I stopped and watched.
They moved again. They definitely moved, and whatever it was that caused the bushes down by the edge of the water to shake was much larger than a cat, or beaver, or even a coyote.
Quietly I replaced the lens cap, picked up my camera case and stepped back.
Then I heard it. A growl.
Considering the amount of time I spend wandering around in the woods, it’s quite remarkable I had only run into bears three times before (other than the side-of-the-road tourist stoppers in the National Parks) On one encounter my husband was hiking with me and twice I was alone.
The first time I heard that growl, which is definitely not a cow’s, on the other side of a huge boulder I made a hasty retreat. Say what you like about playing dead or walking slowly, I moved –and my plump little arthritic cocker-poo flew past me and jumped through the car window with speed and agility she hadn’t demonstrated in years. Fortunately the car was close by, and the window was open.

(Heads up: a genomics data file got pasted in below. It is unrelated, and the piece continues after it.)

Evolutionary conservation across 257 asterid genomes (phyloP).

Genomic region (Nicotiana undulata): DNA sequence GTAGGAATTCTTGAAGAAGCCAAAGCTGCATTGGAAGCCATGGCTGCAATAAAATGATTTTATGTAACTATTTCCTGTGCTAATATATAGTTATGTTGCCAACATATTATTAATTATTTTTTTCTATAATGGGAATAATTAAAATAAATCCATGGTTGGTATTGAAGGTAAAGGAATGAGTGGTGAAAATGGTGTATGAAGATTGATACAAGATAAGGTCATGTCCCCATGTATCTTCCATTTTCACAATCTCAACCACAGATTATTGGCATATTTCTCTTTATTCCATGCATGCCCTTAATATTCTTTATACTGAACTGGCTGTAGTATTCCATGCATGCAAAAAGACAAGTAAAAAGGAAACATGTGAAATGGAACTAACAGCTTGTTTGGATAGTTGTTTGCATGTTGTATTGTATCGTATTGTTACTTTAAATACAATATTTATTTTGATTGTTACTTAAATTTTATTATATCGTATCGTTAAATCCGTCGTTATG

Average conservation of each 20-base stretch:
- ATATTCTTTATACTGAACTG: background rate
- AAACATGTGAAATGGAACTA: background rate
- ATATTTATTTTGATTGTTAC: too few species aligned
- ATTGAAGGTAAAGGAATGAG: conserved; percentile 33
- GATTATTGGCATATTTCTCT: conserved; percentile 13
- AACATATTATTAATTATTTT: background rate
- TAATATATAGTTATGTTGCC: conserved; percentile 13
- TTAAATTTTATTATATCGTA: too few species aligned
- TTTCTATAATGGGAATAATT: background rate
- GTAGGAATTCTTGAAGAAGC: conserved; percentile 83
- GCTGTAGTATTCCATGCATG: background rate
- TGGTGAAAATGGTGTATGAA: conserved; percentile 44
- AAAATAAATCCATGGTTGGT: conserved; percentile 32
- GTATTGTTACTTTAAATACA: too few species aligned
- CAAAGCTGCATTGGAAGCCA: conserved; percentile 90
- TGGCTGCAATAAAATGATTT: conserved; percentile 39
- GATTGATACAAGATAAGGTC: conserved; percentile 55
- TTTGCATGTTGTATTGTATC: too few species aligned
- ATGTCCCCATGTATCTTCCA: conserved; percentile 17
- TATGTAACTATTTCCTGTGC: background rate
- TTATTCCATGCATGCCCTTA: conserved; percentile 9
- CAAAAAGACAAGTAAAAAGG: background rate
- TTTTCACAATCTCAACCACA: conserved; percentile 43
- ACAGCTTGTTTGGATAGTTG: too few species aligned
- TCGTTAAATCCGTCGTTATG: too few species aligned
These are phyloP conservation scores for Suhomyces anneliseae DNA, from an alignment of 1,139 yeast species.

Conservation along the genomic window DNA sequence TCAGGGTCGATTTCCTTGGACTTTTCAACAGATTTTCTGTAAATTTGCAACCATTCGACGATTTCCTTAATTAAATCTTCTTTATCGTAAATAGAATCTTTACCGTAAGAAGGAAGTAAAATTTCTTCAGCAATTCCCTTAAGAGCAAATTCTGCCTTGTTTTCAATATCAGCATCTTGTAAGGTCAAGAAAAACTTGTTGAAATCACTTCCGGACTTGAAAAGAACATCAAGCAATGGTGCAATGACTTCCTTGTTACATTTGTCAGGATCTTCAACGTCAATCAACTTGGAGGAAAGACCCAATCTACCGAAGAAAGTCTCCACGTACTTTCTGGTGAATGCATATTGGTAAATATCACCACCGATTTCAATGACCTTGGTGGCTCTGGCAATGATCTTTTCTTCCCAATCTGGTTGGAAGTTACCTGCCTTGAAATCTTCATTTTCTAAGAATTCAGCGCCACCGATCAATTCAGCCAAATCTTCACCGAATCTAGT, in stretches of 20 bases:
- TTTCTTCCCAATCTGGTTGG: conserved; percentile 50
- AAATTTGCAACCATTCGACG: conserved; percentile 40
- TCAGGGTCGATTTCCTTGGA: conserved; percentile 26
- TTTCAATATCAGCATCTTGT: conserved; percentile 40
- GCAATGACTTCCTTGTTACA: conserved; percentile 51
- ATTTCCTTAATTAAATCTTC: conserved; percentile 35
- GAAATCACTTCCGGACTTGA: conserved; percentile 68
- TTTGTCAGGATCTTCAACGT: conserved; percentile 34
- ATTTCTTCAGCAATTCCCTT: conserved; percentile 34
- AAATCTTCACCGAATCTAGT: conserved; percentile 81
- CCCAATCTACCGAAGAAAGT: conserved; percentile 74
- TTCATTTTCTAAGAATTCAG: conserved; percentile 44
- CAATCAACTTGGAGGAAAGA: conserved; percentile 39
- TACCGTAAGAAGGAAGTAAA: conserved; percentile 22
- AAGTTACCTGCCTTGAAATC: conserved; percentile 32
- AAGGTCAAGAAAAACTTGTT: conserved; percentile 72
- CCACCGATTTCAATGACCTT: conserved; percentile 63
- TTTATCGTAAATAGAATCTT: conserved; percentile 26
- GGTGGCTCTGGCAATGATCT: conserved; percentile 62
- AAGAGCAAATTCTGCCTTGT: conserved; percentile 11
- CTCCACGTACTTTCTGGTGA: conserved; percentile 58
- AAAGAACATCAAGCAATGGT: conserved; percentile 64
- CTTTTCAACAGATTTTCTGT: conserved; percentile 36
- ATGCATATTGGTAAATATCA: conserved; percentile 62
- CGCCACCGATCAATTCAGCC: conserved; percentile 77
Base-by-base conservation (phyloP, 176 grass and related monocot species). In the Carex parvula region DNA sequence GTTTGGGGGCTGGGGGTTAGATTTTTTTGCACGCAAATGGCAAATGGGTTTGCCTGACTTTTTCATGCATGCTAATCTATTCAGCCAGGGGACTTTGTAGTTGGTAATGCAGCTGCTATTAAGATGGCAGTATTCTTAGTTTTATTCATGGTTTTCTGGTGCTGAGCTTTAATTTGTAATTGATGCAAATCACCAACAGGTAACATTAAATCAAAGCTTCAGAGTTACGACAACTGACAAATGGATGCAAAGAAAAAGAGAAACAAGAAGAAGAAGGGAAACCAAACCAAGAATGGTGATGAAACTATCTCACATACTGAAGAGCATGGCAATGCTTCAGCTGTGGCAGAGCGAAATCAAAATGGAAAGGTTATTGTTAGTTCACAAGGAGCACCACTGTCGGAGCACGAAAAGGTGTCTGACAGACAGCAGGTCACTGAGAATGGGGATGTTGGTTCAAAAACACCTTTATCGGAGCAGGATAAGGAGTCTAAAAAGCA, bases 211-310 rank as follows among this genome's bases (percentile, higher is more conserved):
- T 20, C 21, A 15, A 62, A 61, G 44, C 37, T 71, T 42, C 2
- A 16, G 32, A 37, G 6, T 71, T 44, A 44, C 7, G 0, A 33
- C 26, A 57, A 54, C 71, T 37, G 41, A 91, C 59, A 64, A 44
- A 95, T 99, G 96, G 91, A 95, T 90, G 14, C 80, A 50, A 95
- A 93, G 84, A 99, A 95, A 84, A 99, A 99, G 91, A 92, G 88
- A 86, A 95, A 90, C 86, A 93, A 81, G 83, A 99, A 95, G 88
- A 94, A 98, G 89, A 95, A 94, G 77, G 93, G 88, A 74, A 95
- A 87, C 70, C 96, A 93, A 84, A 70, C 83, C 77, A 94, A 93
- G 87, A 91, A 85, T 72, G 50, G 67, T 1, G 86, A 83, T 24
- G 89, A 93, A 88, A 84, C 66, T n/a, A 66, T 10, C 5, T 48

The second time a concerned armed man greeted us at the end of the trail and asked if we had seen the wounded bear. We had been talking about smelling something very strong, just like the bear cage at the zoo, that seemed to come from under a little foot bridge as we crossed over it, but thank God, he must have been too wounded or frightened to come after us.
The third time I was shooting waterfalls from a narrow guardrail-less wooden bridge and had just returned to my car at the end of the bridge when a silver tip grizzly came charging out of the trees. He seemed as surprised as I was and took off running into the bush on the other side. From the safety of the car I could appreciate his speed (as fast as a galloping horse) and his glistening fur in the evening light. (My camera was already zipped in the case, of course.)
Last October, on that day in the woods, I was, again, alone.
We live in bear country. We all have bear stories, and some of us even have cougar stories. (I’ve only seen tracks –in front of our house.) In the autumn the bears are desperate to put on weight before the snow falls and can be more aggressive, but most of the time if you don’t bother them, they won’t bother you.
Most of the time.